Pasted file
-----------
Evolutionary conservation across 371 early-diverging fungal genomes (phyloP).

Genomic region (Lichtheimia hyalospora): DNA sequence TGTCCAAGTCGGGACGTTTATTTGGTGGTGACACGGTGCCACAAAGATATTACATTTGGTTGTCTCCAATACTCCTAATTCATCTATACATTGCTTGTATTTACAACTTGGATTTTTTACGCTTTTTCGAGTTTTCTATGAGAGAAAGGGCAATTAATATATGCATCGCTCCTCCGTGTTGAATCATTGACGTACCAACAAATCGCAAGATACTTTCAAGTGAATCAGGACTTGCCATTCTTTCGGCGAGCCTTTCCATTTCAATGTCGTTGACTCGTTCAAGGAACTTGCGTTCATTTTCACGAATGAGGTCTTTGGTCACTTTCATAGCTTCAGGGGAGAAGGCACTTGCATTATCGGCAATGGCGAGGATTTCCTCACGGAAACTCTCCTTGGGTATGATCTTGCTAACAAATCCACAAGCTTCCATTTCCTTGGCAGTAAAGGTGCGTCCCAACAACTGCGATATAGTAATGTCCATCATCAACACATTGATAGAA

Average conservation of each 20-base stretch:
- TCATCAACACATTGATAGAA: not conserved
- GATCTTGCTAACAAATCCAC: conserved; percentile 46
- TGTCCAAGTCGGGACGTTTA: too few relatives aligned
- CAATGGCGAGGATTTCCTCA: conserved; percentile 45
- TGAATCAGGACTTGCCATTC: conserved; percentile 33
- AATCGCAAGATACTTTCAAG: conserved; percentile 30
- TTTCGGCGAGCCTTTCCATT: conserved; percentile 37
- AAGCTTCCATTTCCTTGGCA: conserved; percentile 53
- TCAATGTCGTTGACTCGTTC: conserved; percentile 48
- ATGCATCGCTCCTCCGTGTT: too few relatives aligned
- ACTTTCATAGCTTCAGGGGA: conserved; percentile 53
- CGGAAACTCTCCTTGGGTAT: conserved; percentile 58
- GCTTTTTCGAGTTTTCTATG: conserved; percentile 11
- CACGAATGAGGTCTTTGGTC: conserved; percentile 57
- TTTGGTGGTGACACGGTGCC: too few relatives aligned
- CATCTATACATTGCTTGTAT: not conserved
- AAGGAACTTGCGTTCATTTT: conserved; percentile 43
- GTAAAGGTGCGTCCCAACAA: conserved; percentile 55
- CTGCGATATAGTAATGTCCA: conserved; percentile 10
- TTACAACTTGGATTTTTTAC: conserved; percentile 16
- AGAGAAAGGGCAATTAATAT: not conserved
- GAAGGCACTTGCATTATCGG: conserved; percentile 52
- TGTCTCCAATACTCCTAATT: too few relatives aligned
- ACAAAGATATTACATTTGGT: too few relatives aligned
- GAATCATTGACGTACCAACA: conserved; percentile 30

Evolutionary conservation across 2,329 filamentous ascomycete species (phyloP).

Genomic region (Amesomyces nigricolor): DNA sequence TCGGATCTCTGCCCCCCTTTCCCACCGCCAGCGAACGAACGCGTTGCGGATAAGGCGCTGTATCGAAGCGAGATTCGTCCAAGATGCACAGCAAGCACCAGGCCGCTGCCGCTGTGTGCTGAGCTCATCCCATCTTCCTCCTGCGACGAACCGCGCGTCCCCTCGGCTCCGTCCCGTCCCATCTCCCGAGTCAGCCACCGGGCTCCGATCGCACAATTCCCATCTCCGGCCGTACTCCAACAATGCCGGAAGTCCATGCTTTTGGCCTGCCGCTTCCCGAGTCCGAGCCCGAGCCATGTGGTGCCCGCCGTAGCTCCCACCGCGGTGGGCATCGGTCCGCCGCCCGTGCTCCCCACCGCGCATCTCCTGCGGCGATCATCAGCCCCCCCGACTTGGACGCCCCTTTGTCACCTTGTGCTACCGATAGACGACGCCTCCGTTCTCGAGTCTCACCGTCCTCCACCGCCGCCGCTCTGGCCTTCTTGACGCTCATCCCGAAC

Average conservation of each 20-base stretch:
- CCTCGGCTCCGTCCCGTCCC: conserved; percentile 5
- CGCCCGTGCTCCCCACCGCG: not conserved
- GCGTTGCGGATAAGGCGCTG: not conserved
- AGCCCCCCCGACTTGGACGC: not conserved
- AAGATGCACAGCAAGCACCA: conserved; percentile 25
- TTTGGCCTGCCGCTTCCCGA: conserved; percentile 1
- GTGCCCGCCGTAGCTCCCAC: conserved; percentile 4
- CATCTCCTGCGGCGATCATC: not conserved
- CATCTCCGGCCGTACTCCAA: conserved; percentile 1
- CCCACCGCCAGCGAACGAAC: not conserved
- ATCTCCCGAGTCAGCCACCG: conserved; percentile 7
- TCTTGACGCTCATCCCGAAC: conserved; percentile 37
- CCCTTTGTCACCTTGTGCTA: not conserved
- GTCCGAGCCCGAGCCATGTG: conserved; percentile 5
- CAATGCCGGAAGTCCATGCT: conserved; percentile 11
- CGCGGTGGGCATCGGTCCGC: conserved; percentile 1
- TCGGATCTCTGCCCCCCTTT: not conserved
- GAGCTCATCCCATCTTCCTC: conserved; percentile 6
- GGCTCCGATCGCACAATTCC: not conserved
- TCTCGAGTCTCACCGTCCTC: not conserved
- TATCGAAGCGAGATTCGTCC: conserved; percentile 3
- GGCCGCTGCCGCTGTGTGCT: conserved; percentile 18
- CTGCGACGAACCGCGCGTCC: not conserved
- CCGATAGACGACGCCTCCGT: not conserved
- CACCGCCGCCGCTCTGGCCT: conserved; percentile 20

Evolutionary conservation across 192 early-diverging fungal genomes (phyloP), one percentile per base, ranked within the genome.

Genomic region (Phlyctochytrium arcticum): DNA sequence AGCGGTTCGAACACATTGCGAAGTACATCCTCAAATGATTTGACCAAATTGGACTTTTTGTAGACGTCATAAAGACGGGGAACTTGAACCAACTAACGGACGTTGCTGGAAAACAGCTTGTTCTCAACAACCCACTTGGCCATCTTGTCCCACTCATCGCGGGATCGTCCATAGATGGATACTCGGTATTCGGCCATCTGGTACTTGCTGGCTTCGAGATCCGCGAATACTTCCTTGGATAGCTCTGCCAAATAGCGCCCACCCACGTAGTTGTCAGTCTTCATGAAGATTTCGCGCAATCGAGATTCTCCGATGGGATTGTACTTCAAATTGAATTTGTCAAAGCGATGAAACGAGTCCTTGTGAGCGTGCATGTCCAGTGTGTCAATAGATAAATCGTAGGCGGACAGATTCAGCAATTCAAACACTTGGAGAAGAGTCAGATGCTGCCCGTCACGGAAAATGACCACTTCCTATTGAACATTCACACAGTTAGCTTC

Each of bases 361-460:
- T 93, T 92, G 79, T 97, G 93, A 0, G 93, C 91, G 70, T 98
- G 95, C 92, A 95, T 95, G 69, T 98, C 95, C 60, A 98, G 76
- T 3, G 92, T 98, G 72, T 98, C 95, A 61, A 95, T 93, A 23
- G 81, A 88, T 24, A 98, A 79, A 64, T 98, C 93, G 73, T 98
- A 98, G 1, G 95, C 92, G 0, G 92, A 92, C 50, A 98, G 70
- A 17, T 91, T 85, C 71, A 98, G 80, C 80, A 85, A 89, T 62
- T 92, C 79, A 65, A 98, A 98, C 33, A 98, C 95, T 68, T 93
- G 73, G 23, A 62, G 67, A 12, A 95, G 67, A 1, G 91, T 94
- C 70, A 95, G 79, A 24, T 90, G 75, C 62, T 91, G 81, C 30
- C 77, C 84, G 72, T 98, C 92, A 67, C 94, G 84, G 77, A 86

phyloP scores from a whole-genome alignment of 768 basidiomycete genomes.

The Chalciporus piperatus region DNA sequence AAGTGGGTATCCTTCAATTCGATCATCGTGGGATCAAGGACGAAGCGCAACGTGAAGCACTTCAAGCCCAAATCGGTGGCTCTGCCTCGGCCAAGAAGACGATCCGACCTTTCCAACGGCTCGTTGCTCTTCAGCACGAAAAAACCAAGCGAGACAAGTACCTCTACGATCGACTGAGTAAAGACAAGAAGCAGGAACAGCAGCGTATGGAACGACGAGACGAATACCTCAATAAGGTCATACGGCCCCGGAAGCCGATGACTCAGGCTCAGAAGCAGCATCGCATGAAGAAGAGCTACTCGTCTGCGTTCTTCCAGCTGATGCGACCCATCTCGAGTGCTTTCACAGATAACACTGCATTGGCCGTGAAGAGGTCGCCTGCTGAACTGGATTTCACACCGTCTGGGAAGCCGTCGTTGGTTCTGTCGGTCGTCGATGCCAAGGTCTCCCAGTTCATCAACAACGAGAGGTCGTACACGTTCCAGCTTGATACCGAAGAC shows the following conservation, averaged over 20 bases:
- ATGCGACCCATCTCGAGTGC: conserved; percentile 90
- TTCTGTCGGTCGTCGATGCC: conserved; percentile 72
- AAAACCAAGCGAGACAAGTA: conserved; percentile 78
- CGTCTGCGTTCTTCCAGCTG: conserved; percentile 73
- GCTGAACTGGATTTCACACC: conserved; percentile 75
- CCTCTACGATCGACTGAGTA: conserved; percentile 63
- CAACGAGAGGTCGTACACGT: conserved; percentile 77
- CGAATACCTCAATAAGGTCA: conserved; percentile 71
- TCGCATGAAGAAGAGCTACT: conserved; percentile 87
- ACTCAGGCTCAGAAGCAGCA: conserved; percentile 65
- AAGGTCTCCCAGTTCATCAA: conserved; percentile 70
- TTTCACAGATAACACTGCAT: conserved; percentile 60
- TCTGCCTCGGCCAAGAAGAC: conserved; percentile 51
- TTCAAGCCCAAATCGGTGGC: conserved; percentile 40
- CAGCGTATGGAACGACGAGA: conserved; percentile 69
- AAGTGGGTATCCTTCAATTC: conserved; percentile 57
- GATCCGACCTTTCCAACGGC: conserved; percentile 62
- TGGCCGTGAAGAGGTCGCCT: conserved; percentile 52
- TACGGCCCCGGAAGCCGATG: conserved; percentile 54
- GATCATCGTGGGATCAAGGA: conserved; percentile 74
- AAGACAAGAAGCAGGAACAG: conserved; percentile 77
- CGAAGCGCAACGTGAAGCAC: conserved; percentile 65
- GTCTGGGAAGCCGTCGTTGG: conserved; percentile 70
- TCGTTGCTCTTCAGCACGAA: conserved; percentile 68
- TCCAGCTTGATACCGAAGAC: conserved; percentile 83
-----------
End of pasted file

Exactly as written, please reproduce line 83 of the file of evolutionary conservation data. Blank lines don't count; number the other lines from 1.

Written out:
- TTTCACAGATAACACTGCAT: conserved; percentile 60